Ben Berend back on skis after offseason ankle surgery
Steamboat Springs — At just 19 years old, Ben Berend has spent the past few years of his life charging after his Nordic combined dreams.
The Steamboat Springs Winter Sports Club-bred athlete has Continental Cup and Junior World Championship starts under his belt and has stood on the Junior National Championship podium more than once.
He has been named to the U.S. Nordic combined development team and uprooted his Steamboat life in May to move to Park City and train with and around Olympians, and he continues to fill out an already-long skiing resume.
Berend’s life largely is consumed by the sport, so when he rolled and sprained his ankle during a routine training session in August, the prospect of missing just a few weeks irritated him.
But when weeks turned into months as the ankle simply wouldn’t heal properly, the athlete’s dreaded “What if?” question wouldn’t leave his mind.
What if he couldn’t train with his roommate Taylor Fletcher or his neighbor Bryan Fletcher, both accomplished Olympians? Could he really miss the entire season?
“I was doing physical therapy then going back to training, but it would just swell up like a balloon,” Berend said. “That’s we started to think something was probably up.”
An MRI revealed Berend’s ankle was packed with scar tissue, requiring arthroscopic surgery to scrape out the excess junk.
Without any real timetable for a return to training and competing, Berend was resigned to the couch, but not his own couch in Park City.
He couldn’t bear to hang around the world-class facilities and watch his friends and teammates train without him. Berend estimates he missed anywhere from 120 to 150 vital training hours between early August and this past weekend.
So after surgery in Steamboat Springs with Dr. Eric Verploeg, Berend stuck around and let his parents watch after him.
“When training and competing is all you do, and all of a sudden you don’t have that, it’s a reality check for sure,” he said.
Without a ton of confidence, Berend circled the Rocky Mountain Division Winter Start competition this past Saturday as his target date for a return.
But until a week ago, he hadn’t even taken ski jumps or put his body to a serious 10K cross country test. Three months off skis or hard training left Berend’s confidence nearly on empty.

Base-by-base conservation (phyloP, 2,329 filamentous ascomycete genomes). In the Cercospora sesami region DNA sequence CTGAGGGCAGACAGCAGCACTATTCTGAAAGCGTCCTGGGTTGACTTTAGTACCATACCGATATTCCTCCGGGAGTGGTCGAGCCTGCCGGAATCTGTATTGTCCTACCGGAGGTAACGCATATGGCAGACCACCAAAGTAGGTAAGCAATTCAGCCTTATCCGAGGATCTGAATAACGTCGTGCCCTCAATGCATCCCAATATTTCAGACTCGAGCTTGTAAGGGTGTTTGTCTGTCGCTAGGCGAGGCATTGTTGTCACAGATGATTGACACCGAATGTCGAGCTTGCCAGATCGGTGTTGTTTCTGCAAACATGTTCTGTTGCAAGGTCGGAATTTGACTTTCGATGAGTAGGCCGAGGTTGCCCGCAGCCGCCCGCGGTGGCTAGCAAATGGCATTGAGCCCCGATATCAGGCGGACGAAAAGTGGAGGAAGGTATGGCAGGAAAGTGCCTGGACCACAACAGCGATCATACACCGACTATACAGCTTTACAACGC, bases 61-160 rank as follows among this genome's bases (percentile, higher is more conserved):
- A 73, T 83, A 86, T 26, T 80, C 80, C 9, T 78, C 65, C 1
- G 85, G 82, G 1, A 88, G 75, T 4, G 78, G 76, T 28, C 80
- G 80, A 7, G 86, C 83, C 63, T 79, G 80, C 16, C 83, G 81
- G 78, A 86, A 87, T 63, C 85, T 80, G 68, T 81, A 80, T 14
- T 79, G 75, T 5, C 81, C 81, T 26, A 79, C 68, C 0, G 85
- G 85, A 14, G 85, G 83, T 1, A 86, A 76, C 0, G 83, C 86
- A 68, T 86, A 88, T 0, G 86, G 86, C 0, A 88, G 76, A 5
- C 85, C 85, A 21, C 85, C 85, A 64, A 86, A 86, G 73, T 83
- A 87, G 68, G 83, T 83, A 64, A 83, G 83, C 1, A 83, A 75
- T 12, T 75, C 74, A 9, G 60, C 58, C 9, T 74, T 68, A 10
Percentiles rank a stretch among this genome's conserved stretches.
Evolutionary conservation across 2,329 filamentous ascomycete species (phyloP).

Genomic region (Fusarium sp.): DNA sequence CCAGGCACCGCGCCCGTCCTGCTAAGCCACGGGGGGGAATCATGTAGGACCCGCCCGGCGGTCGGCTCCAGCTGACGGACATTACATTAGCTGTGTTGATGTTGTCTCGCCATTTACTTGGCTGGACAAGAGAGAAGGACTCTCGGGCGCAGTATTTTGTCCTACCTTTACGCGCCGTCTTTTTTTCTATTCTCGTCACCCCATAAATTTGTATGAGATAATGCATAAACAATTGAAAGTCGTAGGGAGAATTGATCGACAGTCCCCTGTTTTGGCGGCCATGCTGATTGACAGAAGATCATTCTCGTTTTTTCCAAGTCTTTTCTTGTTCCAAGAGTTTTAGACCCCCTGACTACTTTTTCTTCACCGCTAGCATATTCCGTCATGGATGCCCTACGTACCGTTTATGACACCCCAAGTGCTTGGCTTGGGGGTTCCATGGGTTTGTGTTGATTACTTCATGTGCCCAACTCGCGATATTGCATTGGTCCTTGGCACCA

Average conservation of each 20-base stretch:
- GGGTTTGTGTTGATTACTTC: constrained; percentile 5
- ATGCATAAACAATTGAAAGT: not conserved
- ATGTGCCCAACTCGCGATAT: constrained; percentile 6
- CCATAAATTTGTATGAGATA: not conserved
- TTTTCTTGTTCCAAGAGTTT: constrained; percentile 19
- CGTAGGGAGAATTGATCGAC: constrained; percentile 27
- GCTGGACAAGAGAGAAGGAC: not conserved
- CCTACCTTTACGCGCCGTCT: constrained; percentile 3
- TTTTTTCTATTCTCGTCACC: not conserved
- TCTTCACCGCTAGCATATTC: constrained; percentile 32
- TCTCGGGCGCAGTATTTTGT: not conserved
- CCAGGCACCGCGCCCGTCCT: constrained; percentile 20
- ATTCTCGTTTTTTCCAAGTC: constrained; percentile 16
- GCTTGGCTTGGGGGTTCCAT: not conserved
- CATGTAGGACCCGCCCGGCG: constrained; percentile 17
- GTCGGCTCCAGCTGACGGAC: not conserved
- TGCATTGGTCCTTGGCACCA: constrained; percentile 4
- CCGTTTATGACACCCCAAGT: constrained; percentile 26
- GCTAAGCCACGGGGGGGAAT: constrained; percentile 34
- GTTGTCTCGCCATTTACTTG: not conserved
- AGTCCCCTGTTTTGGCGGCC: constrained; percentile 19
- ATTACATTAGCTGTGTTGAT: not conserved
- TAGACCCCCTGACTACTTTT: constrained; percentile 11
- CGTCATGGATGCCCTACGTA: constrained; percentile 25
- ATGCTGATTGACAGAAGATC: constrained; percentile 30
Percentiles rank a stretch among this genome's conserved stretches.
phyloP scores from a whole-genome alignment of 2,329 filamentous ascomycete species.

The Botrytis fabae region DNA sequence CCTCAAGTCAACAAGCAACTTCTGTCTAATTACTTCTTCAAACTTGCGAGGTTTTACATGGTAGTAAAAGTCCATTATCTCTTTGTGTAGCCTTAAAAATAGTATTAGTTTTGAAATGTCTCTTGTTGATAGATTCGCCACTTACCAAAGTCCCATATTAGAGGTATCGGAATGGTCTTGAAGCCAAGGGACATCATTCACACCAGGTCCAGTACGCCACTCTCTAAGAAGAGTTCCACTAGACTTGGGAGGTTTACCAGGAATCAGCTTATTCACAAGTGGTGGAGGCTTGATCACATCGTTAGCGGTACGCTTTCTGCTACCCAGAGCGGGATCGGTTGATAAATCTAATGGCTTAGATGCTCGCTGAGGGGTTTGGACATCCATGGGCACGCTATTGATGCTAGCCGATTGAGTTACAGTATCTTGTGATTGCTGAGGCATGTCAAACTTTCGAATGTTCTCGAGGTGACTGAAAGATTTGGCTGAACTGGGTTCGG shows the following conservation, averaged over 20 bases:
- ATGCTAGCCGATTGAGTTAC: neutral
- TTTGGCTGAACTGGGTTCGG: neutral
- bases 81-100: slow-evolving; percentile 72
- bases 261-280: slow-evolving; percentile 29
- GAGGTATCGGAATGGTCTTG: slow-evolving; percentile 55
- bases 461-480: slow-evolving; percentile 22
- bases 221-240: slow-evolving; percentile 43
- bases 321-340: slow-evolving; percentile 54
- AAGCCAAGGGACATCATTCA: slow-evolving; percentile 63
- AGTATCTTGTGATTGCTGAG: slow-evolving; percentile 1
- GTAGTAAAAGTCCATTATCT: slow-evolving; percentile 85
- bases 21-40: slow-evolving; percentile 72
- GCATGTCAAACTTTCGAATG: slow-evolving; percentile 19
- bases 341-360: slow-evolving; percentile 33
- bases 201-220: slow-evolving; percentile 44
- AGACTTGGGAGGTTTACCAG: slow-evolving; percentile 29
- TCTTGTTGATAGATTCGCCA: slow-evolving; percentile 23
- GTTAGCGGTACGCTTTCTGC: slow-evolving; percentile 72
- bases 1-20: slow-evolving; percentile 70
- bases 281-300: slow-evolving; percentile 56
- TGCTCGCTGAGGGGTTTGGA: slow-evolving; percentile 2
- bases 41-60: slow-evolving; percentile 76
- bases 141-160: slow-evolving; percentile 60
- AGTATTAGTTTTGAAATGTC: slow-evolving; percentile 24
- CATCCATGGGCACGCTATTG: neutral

A true competitor at heart, he decided that the only way to see if the scope surgery worked or not was to jump on a pair or skis, climb to the top of the Howelsen Hill ski jumps and let it rip.
Last Sunday, he gave it a shot for the first time since August.
“The first day, I took two jumps, and it was bad,” Berend admitted. “I had no confidence, especially landing. And the outruns having those huge jump skis trying to control those with that ankle. Every day, I built up a little more confidence.”
With less than a week of preparation before Saturday’s Winter Start, Berend got some helpful advice from Johnny Spillane’s mom, Nancy, of all people.
She told him the story about how Johnny tore his ACL, an injury that culminated in one of his many career-threatening surgeries, but also one that he didn’t let set him back too far.
“He ended up having another surgery and missed a ton of time, and the second World Cup of the season the next year, he won,” Berend said with a bit of astonishment.
He’s got comeback dreams, too, and it started Saturday with a fourth-place finish at the Winter Start. He had the senior division’s best ski jump but surrendered a midrace lead, still skiing on unconditioned legs.
Saturday was just a small beginning, though. Next weekend, he and many others will be back in Park City for Continental Cup action, and then they’ll head to Klingenthal, Germany, for another Continental Cup competition.
The season is young and Berend’s ankle is still a bit sore, but being back on skis has the 19-year-old as excited — and grateful — as he’s ever been in his Nordic combined career.
“For me, I just know I’m still pretty far behind fitness wise, and I just need to jump into it and start getting races in and get my fitness up,” he said. “I want to be able to do well at World Juniors this year, that’s my goal. I want to be able to show up there and be fit and be able to ski strong. I still have a long way to go. I’m just glad to be out here.”
Support Local Journalism
Support Local Journalism
Readers around Steamboat and Routt County make the Steamboat Pilot & Today’s work possible. Your financial contribution supports our efforts to deliver quality, locally relevant journalism.
Now more than ever, your support is critical to help us keep our community informed about the evolving coronavirus pandemic and the impact it is having locally. Every contribution, however large or small, will make a difference.
Each donation will be used exclusively for the development and creation of increased news coverage.
Start a dialogue, stay on topic and be civil.
If you don't follow the rules, your comment may be deleted.
User Legend: Moderator Trusted User
Time seemed to stop for Matthew Engle for a few seconds after he heard crunching metal last week while he was in downtown Steamboat Springs.